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Legislators in Taiwan debated the Taiwan Semiconductor Manufacturing Company's (TSMC) latest manufacturing facility in the U.S. yesterday. TSMC is building a new facility in Arizona and it celebrated the first machines arriving at the facility with much pomp and fair earlier this month. The even was attended by a high profile guest list, which started from President Joe Biden and extended all the way to include the Commerce Secretary Gina Raimondo, and the heads of Apple, Inc, Advanced Micro Devices, Inc (AMD) and NVIDIA Corporation. The facility in Arizona plans to initially start manufacturing chips on the 4-nanometer process, and extend this to include 3-nanometer as well.
Yesterday, Taiwanese officials debated whether the facility will harm the region's competitiveness in the global chip supply chain and if there was any reason to worry about technology transfer. Kung Ming-hsin
Taiwan's Head of Policy Planning Assures Legislators That TSMC's U.S. Facility Will Not Harm Region's National Interest
Debate around the facility started when the opposing KMT Party's legislator from the New Taipei 9th District Mr. Lin Te-fu asked Kung Ming-hsin, the head of Taiwan's planning ministry, about the implications of TSMC opening a manufacturing plant in the U.S. will have an adverse impact on Taiwan's local chip manufacturing industry.
In response, Dr. Kung, who is a Ph.D. in Economics, responded that in his opinion there will be no impact since TSMC's most advanced chip manufacturing technologies, research and moneymaking plants will continue to stay in Taiwan. TSMC is currently building 3-nanometer chips in Taiwan, which is one of the most advanced chip manufacturing processes in the world right now. The company will produce these chips at the American plant in 2026 according to its official announcement; a decision that will ensure that its leading edge technologies continue to stay in Taiwan.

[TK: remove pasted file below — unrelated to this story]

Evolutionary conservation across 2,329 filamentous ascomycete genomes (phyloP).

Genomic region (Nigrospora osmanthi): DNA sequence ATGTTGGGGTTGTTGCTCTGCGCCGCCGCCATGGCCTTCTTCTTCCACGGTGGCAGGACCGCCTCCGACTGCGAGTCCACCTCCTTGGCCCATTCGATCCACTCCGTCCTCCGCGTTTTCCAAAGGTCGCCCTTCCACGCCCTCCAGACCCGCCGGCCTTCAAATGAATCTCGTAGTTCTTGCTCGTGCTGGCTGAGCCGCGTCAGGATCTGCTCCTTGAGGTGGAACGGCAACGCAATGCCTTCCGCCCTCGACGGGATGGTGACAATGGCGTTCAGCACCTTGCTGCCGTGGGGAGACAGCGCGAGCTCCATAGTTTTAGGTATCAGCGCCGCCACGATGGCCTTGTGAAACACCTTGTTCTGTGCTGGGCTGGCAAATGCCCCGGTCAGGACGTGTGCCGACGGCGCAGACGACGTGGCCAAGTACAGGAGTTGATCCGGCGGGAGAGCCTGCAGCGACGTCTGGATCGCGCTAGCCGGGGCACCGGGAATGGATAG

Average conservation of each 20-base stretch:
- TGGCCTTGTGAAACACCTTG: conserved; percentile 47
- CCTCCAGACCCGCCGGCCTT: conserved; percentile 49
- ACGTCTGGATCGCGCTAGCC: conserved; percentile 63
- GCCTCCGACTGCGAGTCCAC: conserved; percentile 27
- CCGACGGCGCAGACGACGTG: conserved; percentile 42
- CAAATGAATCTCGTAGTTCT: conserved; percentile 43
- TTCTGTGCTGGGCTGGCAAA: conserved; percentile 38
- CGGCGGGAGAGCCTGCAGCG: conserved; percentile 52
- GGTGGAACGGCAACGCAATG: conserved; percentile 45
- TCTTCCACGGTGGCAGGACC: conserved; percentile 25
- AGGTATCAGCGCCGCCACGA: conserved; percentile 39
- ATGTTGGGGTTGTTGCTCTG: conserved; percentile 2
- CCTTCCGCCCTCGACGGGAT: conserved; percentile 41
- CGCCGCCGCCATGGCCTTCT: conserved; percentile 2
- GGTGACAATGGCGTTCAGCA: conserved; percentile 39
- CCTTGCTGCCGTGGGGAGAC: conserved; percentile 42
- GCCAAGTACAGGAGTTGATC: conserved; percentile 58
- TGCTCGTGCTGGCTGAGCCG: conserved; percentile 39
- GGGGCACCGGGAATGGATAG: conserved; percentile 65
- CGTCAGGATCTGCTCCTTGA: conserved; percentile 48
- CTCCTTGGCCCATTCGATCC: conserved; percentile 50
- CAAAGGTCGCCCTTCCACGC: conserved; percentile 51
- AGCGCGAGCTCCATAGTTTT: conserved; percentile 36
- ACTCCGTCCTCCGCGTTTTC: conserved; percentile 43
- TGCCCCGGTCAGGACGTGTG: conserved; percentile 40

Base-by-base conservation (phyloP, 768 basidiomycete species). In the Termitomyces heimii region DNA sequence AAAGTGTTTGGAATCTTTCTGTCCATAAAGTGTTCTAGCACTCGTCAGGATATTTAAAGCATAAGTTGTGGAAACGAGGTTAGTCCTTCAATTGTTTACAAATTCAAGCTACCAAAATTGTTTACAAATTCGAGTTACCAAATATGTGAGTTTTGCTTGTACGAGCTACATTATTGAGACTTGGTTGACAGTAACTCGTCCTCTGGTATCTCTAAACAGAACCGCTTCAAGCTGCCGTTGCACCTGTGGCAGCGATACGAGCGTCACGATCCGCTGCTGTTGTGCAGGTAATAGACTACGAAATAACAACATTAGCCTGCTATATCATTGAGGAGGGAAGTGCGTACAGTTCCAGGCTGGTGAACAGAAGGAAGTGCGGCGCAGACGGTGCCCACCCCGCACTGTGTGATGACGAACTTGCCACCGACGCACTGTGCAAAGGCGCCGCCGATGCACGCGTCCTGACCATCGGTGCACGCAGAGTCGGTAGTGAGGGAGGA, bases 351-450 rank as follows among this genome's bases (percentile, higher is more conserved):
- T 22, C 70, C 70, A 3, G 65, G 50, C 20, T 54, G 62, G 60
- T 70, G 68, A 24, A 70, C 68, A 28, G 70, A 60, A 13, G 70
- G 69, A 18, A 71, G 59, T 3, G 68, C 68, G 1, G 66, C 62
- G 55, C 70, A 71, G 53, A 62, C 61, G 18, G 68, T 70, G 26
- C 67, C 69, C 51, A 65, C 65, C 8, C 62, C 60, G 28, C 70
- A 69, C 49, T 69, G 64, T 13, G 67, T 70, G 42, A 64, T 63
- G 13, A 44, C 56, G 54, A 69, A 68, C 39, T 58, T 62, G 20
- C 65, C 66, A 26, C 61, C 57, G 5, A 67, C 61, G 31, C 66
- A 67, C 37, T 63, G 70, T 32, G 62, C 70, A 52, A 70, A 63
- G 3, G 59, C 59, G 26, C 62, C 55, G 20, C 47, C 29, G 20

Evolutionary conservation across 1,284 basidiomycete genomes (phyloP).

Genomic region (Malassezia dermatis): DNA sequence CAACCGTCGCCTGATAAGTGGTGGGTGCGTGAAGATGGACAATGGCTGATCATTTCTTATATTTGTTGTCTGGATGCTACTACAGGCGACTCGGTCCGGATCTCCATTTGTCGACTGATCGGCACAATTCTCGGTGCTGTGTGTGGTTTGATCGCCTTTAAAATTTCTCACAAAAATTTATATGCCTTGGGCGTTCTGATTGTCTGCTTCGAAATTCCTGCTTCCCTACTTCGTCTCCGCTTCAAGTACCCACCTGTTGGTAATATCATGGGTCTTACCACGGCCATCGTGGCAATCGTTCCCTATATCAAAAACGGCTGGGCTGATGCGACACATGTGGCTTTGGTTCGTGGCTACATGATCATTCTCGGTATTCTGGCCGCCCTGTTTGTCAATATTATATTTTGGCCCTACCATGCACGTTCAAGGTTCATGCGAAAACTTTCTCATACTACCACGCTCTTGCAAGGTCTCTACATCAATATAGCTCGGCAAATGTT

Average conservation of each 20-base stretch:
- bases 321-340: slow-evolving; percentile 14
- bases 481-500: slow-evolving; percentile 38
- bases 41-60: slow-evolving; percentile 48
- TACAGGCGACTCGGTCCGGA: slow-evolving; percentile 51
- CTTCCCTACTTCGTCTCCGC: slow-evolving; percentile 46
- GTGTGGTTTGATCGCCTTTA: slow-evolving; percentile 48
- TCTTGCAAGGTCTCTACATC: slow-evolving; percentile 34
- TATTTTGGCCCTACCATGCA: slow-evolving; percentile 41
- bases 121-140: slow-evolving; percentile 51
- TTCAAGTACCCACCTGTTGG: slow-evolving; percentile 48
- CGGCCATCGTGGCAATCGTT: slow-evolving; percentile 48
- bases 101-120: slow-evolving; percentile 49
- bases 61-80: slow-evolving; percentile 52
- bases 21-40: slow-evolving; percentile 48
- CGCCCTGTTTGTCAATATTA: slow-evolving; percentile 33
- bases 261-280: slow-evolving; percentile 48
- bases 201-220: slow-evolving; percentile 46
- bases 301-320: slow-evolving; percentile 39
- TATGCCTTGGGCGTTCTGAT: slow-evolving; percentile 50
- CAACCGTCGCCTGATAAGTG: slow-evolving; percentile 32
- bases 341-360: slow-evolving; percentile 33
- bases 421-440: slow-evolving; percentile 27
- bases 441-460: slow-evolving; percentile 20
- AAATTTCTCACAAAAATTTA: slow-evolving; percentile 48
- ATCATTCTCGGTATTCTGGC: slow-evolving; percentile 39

This is due to the fact that a year before that, TSMC aims to start manufacturing the significantly more advanced 2-nanometer chips in Taiwan. These chips will potentially use newer chipmaking machines as well as a different transistor design when compared to the 3-nanometer products.
Mr. Te-fu then raised questions about whether TSMC's advanced technologies will remain protected despite the U.S. chip plant. Dr. Kong's response to this was telling, as he asserted that not only do TSMC's latest technologies remain protected, but that the investment in the 1-nanometer manufacturing project will also be located in Taiwan.
Since this particular technology is far down TSMC's technology roadmap, the company has shared few details about it, but the minister's comments indicate that discussions for it are underway with the Taiwanese government. Intel's latest upgrade to its process roadmap does not share any details for 1-nanometer either, with the firm now expecting to start 2-nanometer (18A) chip manufacturing in the first half of 2024 and then move to 1.8-nanometers in the second half.
The debate took place in the Taiwanese Legislative Yuan, and Mr. Te-fu also asked whether there were any concerns of qualified talent from TSMC making its way to the U.S. - similar to some instances where engineers and others from the island's chip industry have gone to China. In response, Dr. Kong explained that semiconductor manufacturing is not an isolated process, but instead it is part of a diverse ecosystem in which Taiwan has already cooperated with the U.S. in several areas.
While fabs such as those belonging to TSMC and Samsung are located outside America, it is nevertheless home to nearly every major backend technology and testing company. These firms are involved throughout the chip manufacturing supply chain, as they provide the tools for designing, validating and testing the chips.